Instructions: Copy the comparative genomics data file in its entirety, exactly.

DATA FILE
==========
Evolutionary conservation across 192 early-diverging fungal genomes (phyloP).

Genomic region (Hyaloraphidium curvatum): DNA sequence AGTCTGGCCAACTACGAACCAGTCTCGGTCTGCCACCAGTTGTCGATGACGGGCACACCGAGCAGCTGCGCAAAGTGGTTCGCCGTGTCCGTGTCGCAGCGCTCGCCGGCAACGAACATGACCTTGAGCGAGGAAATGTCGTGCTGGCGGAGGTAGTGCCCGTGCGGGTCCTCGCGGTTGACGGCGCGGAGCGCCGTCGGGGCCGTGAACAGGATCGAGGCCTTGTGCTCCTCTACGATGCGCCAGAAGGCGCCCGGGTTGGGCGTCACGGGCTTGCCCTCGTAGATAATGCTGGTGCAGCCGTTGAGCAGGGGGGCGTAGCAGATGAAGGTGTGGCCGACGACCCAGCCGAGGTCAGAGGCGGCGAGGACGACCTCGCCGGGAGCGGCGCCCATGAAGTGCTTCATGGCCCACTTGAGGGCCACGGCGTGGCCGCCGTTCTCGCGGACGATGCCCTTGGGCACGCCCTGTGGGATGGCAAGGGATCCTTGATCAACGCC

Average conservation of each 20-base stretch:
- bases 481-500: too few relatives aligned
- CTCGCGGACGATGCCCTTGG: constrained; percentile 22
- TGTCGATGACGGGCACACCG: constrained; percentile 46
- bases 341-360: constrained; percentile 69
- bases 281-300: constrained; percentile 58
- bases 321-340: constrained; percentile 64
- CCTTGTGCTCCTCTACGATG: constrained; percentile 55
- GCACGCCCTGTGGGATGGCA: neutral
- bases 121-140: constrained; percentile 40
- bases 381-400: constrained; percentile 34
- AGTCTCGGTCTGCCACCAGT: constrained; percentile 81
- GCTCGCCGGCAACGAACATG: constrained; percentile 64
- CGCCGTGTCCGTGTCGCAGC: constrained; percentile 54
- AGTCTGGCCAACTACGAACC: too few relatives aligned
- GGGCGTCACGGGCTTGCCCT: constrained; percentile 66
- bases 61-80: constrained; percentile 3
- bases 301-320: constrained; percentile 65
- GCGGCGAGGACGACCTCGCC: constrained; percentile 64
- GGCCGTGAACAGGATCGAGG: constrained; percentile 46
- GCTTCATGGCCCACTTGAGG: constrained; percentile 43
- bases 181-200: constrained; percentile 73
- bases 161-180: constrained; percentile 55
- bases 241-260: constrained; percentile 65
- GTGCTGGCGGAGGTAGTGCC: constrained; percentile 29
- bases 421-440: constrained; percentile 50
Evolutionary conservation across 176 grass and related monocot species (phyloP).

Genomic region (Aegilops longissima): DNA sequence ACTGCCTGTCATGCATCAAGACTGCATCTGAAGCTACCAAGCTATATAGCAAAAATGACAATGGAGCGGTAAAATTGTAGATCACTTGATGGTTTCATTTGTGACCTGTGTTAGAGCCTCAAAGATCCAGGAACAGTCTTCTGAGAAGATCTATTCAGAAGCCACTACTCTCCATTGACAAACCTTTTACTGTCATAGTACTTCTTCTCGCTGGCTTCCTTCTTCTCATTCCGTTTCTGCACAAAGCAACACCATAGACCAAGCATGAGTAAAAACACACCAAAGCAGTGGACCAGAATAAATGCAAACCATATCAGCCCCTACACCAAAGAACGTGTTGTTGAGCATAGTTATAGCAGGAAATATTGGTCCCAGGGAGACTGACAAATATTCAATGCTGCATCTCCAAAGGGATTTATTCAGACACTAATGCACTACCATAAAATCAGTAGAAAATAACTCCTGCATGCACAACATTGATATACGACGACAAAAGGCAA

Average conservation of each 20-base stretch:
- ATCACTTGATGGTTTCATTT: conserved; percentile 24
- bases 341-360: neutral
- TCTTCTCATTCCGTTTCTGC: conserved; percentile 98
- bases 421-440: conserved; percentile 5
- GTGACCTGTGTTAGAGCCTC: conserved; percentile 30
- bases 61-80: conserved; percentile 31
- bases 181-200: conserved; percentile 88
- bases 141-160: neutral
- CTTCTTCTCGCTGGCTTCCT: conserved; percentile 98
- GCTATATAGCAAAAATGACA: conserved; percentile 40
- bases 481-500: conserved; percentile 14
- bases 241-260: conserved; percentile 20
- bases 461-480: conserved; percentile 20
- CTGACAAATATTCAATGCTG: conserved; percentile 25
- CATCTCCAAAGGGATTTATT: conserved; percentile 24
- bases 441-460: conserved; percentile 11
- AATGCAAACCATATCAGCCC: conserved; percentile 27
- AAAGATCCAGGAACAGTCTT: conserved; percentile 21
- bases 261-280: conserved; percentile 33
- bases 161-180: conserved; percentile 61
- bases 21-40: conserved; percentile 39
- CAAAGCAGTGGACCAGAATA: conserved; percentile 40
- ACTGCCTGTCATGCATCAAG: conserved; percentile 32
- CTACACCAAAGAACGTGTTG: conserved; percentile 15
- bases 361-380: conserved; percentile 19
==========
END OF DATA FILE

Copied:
Evolutionary conservation across 192 early-diverging fungal genomes (phyloP).

Genomic region (Hyaloraphidium curvatum): DNA sequence AGTCTGGCCAACTACGAACCAGTCTCGGTCTGCCACCAGTTGTCGATGACGGGCACACCGAGCAGCTGCGCAAAGTGGTTCGCCGTGTCCGTGTCGCAGCGCTCGCCGGCAACGAACATGACCTTGAGCGAGGAAATGTCGTGCTGGCGGAGGTAGTGCCCGTGCGGGTCCTCGCGGTTGACGGCGCGGAGCGCCGTCGGGGCCGTGAACAGGATCGAGGCCTTGTGCTCCTCTACGATGCGCCAGAAGGCGCCCGGGTTGGGCGTCACGGGCTTGCCCTCGTAGATAATGCTGGTGCAGCCGTTGAGCAGGGGGGCGTAGCAGATGAAGGTGTGGCCGACGACCCAGCCGAGGTCAGAGGCGGCGAGGACGACCTCGCCGGGAGCGGCGCCCATGAAGTGCTTCATGGCCCACTTGAGGGCCACGGCGTGGCCGCCGTTCTCGCGGACGATGCCCTTGGGCACGCCCTGTGGGATGGCAAGGGATCCTTGATCAACGCC

Average conservation of each 20-base stretch:
- bases 481-500: too few relatives aligned
- CTCGCGGACGATGCCCTTGG: constrained; percentile 22
- TGTCGATGACGGGCACACCG: constrained; percentile 46
- bases 341-360: constrained; percentile 69
- bases 281-300: constrained; percentile 58
- bases 321-340: constrained; percentile 64
- CCTTGTGCTCCTCTACGATG: constrained; percentile 55
- GCACGCCCTGTGGGATGGCA: neutral
- bases 121-140: constrained; percentile 40
- bases 381-400: constrained; percentile 34
- AGTCTCGGTCTGCCACCAGT: constrained; percentile 81
- GCTCGCCGGCAACGAACATG: constrained; percentile 64
- CGCCGTGTCCGTGTCGCAGC: constrained; percentile 54
- AGTCTGGCCAACTACGAACC: too few relatives aligned
- GGGCGTCACGGGCTTGCCCT: constrained; percentile 66
- bases 61-80: constrained; percentile 3
- bases 301-320: constrained; percentile 65
- GCGGCGAGGACGACCTCGCC: constrained; percentile 64
- GGCCGTGAACAGGATCGAGG: constrained; percentile 46
- GCTTCATGGCCCACTTGAGG: constrained; percentile 43
- bases 181-200: constrained; percentile 73
- bases 161-180: constrained; percentile 55
- bases 241-260: constrained; percentile 65
- GTGCTGGCGGAGGTAGTGCC: constrained; percentile 29
- bases 421-440: constrained; percentile 50
Evolutionary conservation across 176 grass and related monocot species (phyloP).

Genomic region (Aegilops longissima): DNA sequence ACTGCCTGTCATGCATCAAGACTGCATCTGAAGCTACCAAGCTATATAGCAAAAATGACAATGGAGCGGTAAAATTGTAGATCACTTGATGGTTTCATTTGTGACCTGTGTTAGAGCCTCAAAGATCCAGGAACAGTCTTCTGAGAAGATCTATTCAGAAGCCACTACTCTCCATTGACAAACCTTTTACTGTCATAGTACTTCTTCTCGCTGGCTTCCTTCTTCTCATTCCGTTTCTGCACAAAGCAACACCATAGACCAAGCATGAGTAAAAACACACCAAAGCAGTGGACCAGAATAAATGCAAACCATATCAGCCCCTACACCAAAGAACGTGTTGTTGAGCATAGTTATAGCAGGAAATATTGGTCCCAGGGAGACTGACAAATATTCAATGCTGCATCTCCAAAGGGATTTATTCAGACACTAATGCACTACCATAAAATCAGTAGAAAATAACTCCTGCATGCACAACATTGATATACGACGACAAAAGGCAA

Average conservation of each 20-base stretch:
- ATCACTTGATGGTTTCATTT: conserved; percentile 24
- bases 341-360: neutral
- TCTTCTCATTCCGTTTCTGC: conserved; percentile 98
- bases 421-440: conserved; percentile 5
- GTGACCTGTGTTAGAGCCTC: conserved; percentile 30
- bases 61-80: conserved; percentile 31
- bases 181-200: conserved; percentile 88
- bases 141-160: neutral
- CTTCTTCTCGCTGGCTTCCT: conserved; percentile 98
- GCTATATAGCAAAAATGACA: conserved; percentile 40
- bases 481-500: conserved; percentile 14
- bases 241-260: conserved; percentile 20
- bases 461-480: conserved; percentile 20
- CTGACAAATATTCAATGCTG: conserved; percentile 25
- CATCTCCAAAGGGATTTATT: conserved; percentile 24
- bases 441-460: conserved; percentile 11
- AATGCAAACCATATCAGCCC: conserved; percentile 27
- AAAGATCCAGGAACAGTCTT: conserved; percentile 21
- bases 261-280: conserved; percentile 33
- bases 161-180: conserved; percentile 61
- bases 21-40: conserved; percentile 39
- CAAAGCAGTGGACCAGAATA: conserved; percentile 40
- ACTGCCTGTCATGCATCAAG: conserved; percentile 32
- CTACACCAAAGAACGTGTTG: conserved; percentile 15
- bases 361-380: conserved; percentile 19